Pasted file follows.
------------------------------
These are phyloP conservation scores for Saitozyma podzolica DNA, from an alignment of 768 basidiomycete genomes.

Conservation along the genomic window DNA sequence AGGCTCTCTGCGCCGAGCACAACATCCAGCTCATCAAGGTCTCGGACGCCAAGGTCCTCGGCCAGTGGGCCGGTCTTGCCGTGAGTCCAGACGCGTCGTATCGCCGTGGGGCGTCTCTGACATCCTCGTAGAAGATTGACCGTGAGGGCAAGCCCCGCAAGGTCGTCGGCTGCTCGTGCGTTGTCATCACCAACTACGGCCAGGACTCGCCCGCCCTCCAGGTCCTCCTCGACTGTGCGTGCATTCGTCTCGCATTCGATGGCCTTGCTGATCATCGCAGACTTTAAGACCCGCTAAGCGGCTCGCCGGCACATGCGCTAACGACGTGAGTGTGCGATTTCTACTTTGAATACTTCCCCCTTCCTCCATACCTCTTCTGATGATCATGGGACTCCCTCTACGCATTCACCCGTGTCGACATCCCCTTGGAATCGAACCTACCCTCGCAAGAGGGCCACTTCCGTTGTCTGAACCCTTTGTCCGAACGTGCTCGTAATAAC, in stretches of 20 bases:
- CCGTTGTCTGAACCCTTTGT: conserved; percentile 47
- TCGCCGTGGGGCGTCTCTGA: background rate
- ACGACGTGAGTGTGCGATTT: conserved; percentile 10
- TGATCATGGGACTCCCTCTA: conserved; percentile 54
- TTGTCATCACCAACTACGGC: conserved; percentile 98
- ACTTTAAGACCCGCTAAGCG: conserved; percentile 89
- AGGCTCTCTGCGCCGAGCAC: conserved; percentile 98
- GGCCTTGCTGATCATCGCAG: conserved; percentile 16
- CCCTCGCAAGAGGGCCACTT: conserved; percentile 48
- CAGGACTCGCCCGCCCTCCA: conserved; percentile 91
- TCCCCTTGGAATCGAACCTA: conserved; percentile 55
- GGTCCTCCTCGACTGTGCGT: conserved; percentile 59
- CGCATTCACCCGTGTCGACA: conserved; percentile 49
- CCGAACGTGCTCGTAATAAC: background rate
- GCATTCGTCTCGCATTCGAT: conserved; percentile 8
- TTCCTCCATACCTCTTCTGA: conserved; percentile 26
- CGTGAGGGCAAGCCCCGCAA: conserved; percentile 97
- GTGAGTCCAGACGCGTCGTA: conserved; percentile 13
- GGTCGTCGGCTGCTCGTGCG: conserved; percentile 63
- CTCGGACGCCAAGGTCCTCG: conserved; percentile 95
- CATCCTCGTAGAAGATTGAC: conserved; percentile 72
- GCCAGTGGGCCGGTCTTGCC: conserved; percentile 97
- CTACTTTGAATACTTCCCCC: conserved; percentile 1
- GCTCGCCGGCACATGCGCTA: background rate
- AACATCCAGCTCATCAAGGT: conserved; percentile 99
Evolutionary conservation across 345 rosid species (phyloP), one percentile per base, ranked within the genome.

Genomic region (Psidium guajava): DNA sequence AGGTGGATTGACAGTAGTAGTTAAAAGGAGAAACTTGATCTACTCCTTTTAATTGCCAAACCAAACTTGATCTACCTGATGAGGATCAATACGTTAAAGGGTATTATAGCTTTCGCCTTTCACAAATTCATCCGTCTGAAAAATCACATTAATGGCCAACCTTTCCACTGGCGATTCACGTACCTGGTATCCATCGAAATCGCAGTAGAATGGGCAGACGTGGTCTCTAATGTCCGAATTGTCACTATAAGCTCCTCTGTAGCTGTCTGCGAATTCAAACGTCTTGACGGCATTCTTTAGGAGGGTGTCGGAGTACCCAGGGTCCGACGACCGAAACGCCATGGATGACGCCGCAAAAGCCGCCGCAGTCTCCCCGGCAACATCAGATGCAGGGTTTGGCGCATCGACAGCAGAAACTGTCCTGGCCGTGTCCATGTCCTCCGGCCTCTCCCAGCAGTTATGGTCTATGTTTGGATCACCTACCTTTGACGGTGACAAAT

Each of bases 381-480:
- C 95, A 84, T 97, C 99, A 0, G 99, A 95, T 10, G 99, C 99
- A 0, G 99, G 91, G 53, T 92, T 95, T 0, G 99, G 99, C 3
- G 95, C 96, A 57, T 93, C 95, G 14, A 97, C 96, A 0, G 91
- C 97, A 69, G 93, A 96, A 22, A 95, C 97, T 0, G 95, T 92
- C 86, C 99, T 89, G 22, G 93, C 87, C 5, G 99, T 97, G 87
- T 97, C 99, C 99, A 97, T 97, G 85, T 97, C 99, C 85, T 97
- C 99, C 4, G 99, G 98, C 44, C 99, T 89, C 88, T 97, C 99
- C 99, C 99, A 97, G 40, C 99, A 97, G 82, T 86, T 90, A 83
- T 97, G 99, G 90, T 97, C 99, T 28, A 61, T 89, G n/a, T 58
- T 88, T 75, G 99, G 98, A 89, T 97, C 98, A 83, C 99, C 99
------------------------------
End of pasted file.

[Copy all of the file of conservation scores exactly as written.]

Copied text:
These are phyloP conservation scores for Saitozyma podzolica DNA, from an alignment of 768 basidiomycete genomes.

Conservation along the genomic window DNA sequence AGGCTCTCTGCGCCGAGCACAACATCCAGCTCATCAAGGTCTCGGACGCCAAGGTCCTCGGCCAGTGGGCCGGTCTTGCCGTGAGTCCAGACGCGTCGTATCGCCGTGGGGCGTCTCTGACATCCTCGTAGAAGATTGACCGTGAGGGCAAGCCCCGCAAGGTCGTCGGCTGCTCGTGCGTTGTCATCACCAACTACGGCCAGGACTCGCCCGCCCTCCAGGTCCTCCTCGACTGTGCGTGCATTCGTCTCGCATTCGATGGCCTTGCTGATCATCGCAGACTTTAAGACCCGCTAAGCGGCTCGCCGGCACATGCGCTAACGACGTGAGTGTGCGATTTCTACTTTGAATACTTCCCCCTTCCTCCATACCTCTTCTGATGATCATGGGACTCCCTCTACGCATTCACCCGTGTCGACATCCCCTTGGAATCGAACCTACCCTCGCAAGAGGGCCACTTCCGTTGTCTGAACCCTTTGTCCGAACGTGCTCGTAATAAC, in stretches of 20 bases:
- CCGTTGTCTGAACCCTTTGT: conserved; percentile 47
- TCGCCGTGGGGCGTCTCTGA: background rate
- ACGACGTGAGTGTGCGATTT: conserved; percentile 10
- TGATCATGGGACTCCCTCTA: conserved; percentile 54
- TTGTCATCACCAACTACGGC: conserved; percentile 98
- ACTTTAAGACCCGCTAAGCG: conserved; percentile 89
- AGGCTCTCTGCGCCGAGCAC: conserved; percentile 98
- GGCCTTGCTGATCATCGCAG: conserved; percentile 16
- CCCTCGCAAGAGGGCCACTT: conserved; percentile 48
- CAGGACTCGCCCGCCCTCCA: conserved; percentile 91
- TCCCCTTGGAATCGAACCTA: conserved; percentile 55
- GGTCCTCCTCGACTGTGCGT: conserved; percentile 59
- CGCATTCACCCGTGTCGACA: conserved; percentile 49
- CCGAACGTGCTCGTAATAAC: background rate
- GCATTCGTCTCGCATTCGAT: conserved; percentile 8
- TTCCTCCATACCTCTTCTGA: conserved; percentile 26
- CGTGAGGGCAAGCCCCGCAA: conserved; percentile 97
- GTGAGTCCAGACGCGTCGTA: conserved; percentile 13
- GGTCGTCGGCTGCTCGTGCG: conserved; percentile 63
- CTCGGACGCCAAGGTCCTCG: conserved; percentile 95
- CATCCTCGTAGAAGATTGAC: conserved; percentile 72
- GCCAGTGGGCCGGTCTTGCC: conserved; percentile 97
- CTACTTTGAATACTTCCCCC: conserved; percentile 1
- GCTCGCCGGCACATGCGCTA: background rate
- AACATCCAGCTCATCAAGGT: conserved; percentile 99
Evolutionary conservation across 345 rosid species (phyloP), one percentile per base, ranked within the genome.

Genomic region (Psidium guajava): DNA sequence AGGTGGATTGACAGTAGTAGTTAAAAGGAGAAACTTGATCTACTCCTTTTAATTGCCAAACCAAACTTGATCTACCTGATGAGGATCAATACGTTAAAGGGTATTATAGCTTTCGCCTTTCACAAATTCATCCGTCTGAAAAATCACATTAATGGCCAACCTTTCCACTGGCGATTCACGTACCTGGTATCCATCGAAATCGCAGTAGAATGGGCAGACGTGGTCTCTAATGTCCGAATTGTCACTATAAGCTCCTCTGTAGCTGTCTGCGAATTCAAACGTCTTGACGGCATTCTTTAGGAGGGTGTCGGAGTACCCAGGGTCCGACGACCGAAACGCCATGGATGACGCCGCAAAAGCCGCCGCAGTCTCCCCGGCAACATCAGATGCAGGGTTTGGCGCATCGACAGCAGAAACTGTCCTGGCCGTGTCCATGTCCTCCGGCCTCTCCCAGCAGTTATGGTCTATGTTTGGATCACCTACCTTTGACGGTGACAAAT

Each of bases 381-480:
- C 95, A 84, T 97, C 99, A 0, G 99, A 95, T 10, G 99, C 99
- A 0, G 99, G 91, G 53, T 92, T 95, T 0, G 99, G 99, C 3
- G 95, C 96, A 57, T 93, C 95, G 14, A 97, C 96, A 0, G 91
- C 97, A 69, G 93, A 96, A 22, A 95, C 97, T 0, G 95, T 92
- C 86, C 99, T 89, G 22, G 93, C 87, C 5, G 99, T 97, G 87
- T 97, C 99, C 99, A 97, T 97, G 85, T 97, C 99, C 85, T 97
- C 99, C 4, G 99, G 98, C 44, C 99, T 89, C 88, T 97, C 99
- C 99, C 99, A 97, G 40, C 99, A 97, G 82, T 86, T 90, A 83
- T 97, G 99, G 90, T 97, C 99, T 28, A 61, T 89, G n/a, T 58
- T 88, T 75, G 99, G 98, A 89, T 97, C 98, A 83, C 99, C 99